The blog led to a column with [UK newspaper] The Guardian, and I have written one book (My Kitchen in Rome) and am working on another. The books are very much about understanding where you are through food; when you write about food, you're writing about everything really, because it's such an integral part of life.

Photo: Rachel Roddy

The first book was about Testaccio, where the cooking is really resourceful – for example, I was a bit squeamish about offal, but it's so ordinary here that the older residents would be more shocked if you said you were buying chicken breasts, it seems extravagant. The second will be about Sicily, which is on the coast, so you feel the Arabic influence and because it's hot and volcanic you get really extraordinary tomatoes and aubergines.

I like finding things in common between different cuisines. I have a tendency to romanticize Italian food, but it deserves it. Everything is tied up with food in Italy, all the seasonal celebrations, and traditions have been preserved more.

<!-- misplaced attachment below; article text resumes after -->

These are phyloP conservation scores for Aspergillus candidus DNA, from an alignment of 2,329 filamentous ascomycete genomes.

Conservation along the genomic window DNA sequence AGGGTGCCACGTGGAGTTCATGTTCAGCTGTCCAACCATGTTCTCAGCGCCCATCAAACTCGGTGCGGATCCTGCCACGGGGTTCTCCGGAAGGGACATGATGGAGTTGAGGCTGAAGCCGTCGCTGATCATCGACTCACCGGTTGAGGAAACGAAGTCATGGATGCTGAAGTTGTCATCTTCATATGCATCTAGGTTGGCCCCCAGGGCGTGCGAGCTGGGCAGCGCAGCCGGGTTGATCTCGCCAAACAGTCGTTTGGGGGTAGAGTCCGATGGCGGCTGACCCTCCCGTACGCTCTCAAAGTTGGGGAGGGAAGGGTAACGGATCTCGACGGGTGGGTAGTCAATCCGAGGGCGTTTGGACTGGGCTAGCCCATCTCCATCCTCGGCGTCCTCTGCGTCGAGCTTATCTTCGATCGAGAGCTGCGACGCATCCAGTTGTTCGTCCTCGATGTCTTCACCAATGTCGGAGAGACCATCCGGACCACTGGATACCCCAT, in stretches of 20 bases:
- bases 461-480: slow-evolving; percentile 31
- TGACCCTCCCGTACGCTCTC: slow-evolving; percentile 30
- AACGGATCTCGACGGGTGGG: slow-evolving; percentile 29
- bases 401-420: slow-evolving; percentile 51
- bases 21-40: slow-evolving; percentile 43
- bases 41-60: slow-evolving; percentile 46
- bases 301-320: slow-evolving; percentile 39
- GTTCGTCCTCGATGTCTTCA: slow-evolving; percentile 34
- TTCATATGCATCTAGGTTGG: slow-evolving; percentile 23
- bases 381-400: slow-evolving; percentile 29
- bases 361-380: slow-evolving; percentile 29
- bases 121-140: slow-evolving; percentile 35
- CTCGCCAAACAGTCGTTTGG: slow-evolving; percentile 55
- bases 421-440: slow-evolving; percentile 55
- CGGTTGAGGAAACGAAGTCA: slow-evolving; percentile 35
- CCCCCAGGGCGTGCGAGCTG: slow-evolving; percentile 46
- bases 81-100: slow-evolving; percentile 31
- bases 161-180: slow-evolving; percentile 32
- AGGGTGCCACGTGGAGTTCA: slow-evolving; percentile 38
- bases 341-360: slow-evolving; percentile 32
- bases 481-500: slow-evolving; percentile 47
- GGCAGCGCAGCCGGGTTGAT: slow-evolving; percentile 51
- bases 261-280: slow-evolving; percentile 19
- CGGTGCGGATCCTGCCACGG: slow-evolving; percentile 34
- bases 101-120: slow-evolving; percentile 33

My neighbours and friends were wonderful teachers. When you ask someone to teach you a recipe, all language barriers go down. Some Italians, especially my partner, can be critical – but I was happy to learn. I had never cooked Italian food so I was happy to be taught how to do things.

Photo: Rachel Roddy

My advice for anyone visiting Testaccio is to go to the markets, buy food from the stalls and find a sunny bench near Monte Testaccio. And as for anyone who wants to be a food writer, there is always space for a new voice, so read good food writing – and start writing yourself.”